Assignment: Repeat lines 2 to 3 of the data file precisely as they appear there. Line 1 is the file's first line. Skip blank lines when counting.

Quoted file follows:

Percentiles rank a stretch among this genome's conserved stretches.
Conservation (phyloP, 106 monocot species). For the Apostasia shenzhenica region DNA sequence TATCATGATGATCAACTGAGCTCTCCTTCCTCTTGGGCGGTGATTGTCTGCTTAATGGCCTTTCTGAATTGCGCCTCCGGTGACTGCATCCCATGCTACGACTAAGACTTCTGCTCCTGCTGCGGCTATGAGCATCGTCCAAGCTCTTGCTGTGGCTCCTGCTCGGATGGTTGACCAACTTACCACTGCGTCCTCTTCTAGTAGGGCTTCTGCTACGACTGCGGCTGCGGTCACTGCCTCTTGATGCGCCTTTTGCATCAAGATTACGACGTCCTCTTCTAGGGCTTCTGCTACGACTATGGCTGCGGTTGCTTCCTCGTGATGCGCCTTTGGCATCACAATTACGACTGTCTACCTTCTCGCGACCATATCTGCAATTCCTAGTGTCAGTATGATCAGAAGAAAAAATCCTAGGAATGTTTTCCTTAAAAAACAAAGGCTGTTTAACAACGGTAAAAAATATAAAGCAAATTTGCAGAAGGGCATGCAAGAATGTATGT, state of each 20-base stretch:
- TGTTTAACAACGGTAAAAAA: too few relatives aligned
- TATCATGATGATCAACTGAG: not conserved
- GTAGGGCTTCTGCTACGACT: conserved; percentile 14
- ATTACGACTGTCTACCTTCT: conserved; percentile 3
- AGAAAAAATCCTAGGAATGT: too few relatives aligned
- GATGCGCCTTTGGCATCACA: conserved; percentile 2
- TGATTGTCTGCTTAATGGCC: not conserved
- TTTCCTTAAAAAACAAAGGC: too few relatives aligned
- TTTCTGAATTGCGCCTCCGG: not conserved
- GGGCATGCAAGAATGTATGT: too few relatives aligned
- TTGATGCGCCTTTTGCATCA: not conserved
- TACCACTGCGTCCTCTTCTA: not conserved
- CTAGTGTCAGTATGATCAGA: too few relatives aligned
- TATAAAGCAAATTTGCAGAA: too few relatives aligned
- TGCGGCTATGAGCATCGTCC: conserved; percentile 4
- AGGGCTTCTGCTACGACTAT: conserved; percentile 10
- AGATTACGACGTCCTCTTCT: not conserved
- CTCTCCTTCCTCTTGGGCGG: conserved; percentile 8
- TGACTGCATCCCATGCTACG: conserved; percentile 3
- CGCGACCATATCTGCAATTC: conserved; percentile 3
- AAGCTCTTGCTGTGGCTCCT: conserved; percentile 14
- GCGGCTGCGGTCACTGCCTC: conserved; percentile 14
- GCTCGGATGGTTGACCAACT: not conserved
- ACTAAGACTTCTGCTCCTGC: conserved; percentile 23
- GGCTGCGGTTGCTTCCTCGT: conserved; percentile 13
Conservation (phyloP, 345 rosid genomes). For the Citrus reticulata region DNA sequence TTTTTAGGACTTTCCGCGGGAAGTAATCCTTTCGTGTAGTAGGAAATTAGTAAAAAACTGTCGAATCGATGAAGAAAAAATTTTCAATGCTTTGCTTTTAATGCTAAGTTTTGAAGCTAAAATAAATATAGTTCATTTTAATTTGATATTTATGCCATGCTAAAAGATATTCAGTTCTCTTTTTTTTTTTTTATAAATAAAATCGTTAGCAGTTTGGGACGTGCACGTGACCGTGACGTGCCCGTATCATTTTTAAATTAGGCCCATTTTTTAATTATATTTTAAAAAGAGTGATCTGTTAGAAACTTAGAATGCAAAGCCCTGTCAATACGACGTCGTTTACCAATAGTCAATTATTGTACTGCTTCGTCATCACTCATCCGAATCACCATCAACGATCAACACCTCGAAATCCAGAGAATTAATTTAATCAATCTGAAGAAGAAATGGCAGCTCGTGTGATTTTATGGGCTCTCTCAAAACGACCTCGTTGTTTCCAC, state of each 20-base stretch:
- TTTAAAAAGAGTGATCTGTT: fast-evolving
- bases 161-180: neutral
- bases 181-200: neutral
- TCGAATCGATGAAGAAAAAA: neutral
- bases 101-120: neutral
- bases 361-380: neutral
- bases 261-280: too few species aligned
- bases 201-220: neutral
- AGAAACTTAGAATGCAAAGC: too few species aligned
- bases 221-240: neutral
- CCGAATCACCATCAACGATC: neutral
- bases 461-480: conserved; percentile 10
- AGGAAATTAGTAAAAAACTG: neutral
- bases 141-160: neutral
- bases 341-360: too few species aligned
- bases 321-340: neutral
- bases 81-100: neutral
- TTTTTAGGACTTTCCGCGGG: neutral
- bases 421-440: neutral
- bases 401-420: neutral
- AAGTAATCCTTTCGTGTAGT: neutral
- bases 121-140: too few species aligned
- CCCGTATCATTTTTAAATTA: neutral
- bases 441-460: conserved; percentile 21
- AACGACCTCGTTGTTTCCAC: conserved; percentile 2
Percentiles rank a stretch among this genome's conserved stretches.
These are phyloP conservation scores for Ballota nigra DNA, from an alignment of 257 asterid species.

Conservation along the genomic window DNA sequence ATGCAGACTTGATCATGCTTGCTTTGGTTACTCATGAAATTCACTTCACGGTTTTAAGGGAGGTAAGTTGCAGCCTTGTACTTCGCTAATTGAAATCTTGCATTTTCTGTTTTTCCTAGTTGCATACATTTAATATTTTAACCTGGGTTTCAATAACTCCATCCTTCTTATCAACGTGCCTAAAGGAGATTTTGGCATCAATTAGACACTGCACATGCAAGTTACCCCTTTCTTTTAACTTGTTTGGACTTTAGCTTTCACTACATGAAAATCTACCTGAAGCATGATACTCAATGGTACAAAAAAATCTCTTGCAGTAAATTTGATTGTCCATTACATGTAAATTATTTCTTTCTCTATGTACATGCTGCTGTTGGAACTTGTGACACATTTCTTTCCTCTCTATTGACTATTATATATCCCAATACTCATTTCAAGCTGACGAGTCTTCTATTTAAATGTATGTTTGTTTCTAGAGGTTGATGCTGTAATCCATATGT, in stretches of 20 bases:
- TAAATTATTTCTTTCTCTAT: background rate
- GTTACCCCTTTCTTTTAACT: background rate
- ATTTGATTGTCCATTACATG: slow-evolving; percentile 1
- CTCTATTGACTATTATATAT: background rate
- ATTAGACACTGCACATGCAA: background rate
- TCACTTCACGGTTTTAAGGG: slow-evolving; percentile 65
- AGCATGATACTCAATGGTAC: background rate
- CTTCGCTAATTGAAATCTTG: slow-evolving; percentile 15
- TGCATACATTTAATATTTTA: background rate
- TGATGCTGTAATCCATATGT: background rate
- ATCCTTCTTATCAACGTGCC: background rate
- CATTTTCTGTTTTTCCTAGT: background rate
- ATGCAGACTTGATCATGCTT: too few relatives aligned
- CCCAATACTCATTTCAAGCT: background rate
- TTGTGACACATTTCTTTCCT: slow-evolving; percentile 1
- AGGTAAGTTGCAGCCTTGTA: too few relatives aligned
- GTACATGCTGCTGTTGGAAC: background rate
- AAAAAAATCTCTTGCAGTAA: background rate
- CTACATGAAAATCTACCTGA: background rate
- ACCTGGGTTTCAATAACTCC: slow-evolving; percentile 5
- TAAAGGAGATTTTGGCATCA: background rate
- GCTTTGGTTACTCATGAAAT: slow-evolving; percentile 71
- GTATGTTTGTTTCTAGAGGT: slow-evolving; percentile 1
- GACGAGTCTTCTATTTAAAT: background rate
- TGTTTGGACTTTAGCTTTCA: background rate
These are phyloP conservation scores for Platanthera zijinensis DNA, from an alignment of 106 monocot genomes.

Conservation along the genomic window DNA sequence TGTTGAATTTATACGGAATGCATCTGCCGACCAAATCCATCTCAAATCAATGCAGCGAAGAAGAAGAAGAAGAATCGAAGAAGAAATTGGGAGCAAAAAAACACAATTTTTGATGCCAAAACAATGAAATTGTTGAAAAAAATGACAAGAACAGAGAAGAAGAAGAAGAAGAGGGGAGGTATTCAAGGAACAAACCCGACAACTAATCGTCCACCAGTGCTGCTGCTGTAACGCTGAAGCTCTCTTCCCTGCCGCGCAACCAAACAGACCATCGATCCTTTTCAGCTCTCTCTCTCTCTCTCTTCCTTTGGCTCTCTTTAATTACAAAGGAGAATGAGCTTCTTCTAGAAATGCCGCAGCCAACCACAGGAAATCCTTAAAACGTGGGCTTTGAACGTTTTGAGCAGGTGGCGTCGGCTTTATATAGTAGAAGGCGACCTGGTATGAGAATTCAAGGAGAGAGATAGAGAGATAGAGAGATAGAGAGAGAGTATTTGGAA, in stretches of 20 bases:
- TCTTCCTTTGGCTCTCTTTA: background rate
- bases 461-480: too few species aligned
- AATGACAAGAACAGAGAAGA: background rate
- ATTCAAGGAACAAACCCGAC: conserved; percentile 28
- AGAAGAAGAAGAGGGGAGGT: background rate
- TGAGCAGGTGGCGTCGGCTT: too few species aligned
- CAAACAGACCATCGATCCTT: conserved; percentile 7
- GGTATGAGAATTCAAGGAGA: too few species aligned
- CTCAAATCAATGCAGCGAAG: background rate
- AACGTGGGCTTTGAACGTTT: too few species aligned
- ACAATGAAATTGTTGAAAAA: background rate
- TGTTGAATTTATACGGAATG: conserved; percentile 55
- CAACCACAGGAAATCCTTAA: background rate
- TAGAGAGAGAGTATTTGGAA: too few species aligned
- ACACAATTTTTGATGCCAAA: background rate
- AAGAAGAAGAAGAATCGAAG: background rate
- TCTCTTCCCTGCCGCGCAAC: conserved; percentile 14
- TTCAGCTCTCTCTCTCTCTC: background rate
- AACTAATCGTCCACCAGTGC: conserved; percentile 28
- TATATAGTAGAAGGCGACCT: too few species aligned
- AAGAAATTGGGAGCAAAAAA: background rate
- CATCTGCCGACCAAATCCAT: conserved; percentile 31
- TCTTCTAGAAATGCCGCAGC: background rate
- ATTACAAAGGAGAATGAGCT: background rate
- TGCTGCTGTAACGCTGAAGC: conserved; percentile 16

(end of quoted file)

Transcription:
Conservation (phyloP, 106 monocot species). For the Apostasia shenzhenica region DNA sequence TATCATGATGATCAACTGAGCTCTCCTTCCTCTTGGGCGGTGATTGTCTGCTTAATGGCCTTTCTGAATTGCGCCTCCGGTGACTGCATCCCATGCTACGACTAAGACTTCTGCTCCTGCTGCGGCTATGAGCATCGTCCAAGCTCTTGCTGTGGCTCCTGCTCGGATGGTTGACCAACTTACCACTGCGTCCTCTTCTAGTAGGGCTTCTGCTACGACTGCGGCTGCGGTCACTGCCTCTTGATGCGCCTTTTGCATCAAGATTACGACGTCCTCTTCTAGGGCTTCTGCTACGACTATGGCTGCGGTTGCTTCCTCGTGATGCGCCTTTGGCATCACAATTACGACTGTCTACCTTCTCGCGACCATATCTGCAATTCCTAGTGTCAGTATGATCAGAAGAAAAAATCCTAGGAATGTTTTCCTTAAAAAACAAAGGCTGTTTAACAACGGTAAAAAATATAAAGCAAATTTGCAGAAGGGCATGCAAGAATGTATGT, state of each 20-base stretch:
- TGTTTAACAACGGTAAAAAA: too few relatives aligned